Security chief for FAA quits over marshals : LUSENET : Grassroots Information Coordination Center (GICC) : One Thread

Security chief for FAA quits over marshals

He was told to reassign officers to Cabinet flights -------------------------------------------------------------------------------- Associated Press Originally published October 12, 2001

WASHINGTON - The head of security for the Federal Aviation Administration decided to quit after he was told to reassign air marshals to commercial flights carrying members of President Bush's Cabinet, a source with knowledge of the resignation said yesterday. Michael A. Canavan, named associate administrator for FAA's office of civil aviation security in December, said the marshals had been assigned to other flights that he felt could be more at risk of a hijacking, said the source, speaking on condition of anonymity.

Bush administration officials had wanted marshals on the planes carrying Cabinet members who took commercial flights on Sept. 27 to demonstrate that air travel was safe and thereby encourage Americans to return to flying. One of those flying was Secretary of Transportation Norman Y. Mineta, who flew from Baltimore-Washington International Airport to Chicago.

It could not be learned whether marshals were transferred to the planes carrying the Cabinet secretaries or why Canavan thought other flights were more vulnerable.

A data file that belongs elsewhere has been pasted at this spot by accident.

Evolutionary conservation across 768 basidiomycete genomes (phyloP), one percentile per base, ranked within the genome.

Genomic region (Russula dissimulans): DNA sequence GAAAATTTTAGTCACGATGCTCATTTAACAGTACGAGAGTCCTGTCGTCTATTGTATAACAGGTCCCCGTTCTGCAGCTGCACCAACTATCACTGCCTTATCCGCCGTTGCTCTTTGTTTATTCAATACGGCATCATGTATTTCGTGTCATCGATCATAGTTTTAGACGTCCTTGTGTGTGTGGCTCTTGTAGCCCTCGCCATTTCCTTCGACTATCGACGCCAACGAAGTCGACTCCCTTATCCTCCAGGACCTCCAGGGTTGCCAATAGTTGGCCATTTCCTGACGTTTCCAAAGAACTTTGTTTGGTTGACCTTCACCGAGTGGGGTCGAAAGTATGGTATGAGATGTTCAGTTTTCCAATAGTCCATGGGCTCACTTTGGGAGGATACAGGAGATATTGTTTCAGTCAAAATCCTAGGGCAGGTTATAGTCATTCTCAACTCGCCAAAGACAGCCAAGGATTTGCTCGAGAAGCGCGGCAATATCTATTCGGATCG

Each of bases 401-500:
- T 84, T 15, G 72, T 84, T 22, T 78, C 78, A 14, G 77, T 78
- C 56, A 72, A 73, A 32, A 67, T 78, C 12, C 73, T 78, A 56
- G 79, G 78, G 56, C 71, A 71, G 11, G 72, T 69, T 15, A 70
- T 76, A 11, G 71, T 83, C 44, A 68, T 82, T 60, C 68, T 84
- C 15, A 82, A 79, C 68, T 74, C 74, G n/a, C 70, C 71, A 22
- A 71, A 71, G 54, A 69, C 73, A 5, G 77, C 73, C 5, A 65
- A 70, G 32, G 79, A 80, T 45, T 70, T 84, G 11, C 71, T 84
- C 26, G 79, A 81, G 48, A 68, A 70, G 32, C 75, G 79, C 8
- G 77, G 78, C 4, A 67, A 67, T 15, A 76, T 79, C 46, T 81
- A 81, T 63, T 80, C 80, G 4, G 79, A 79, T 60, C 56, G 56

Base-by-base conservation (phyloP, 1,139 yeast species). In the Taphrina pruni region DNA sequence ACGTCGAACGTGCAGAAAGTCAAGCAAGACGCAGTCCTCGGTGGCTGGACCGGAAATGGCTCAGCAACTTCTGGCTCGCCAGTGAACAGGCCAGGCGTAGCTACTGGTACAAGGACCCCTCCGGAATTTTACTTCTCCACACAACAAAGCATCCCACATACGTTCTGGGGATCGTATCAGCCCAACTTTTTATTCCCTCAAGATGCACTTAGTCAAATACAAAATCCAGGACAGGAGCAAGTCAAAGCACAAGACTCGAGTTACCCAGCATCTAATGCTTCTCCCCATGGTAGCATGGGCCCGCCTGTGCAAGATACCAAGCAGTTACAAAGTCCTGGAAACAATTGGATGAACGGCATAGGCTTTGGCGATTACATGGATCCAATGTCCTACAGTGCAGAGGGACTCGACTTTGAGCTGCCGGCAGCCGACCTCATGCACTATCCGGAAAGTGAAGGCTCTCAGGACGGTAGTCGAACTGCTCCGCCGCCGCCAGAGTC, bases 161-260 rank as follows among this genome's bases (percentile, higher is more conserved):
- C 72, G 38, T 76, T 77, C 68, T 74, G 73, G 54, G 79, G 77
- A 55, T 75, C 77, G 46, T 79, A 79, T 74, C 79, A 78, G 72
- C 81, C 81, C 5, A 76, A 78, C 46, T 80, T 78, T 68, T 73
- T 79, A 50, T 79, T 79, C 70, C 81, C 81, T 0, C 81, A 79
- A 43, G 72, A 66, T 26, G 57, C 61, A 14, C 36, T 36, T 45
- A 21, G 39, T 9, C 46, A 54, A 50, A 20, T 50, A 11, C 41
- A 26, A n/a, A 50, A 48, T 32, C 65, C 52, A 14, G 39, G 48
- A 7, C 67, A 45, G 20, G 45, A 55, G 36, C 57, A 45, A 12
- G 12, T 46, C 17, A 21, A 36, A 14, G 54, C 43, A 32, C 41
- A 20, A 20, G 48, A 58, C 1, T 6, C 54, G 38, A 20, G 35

Canavan did not immediately return a message yesterday. Cabinet officers usually travel with their security aides.

At the time, the FAA was rushing to hire and train air marshals while temporarily using armed law enforcement officials from other federal agencies.

A small number of air marshals had flown for years on U.S. airliners, but the program was sharply increased after the terrorist attacks.

The reason for the resignation was first reported yesterday by USA Today.

The FAA, which confirmed Canavan's departure last week, would say only that it was a mutually agreed upon decision between the retired Army lieutenant general and Administrator Jane Garvey, who named him to the post.

Lynne Osmus, deputy associate administrator for civil aviation security, will take over until a permanent replacement is named.

-- Martin Thompson (, October 12, 2001

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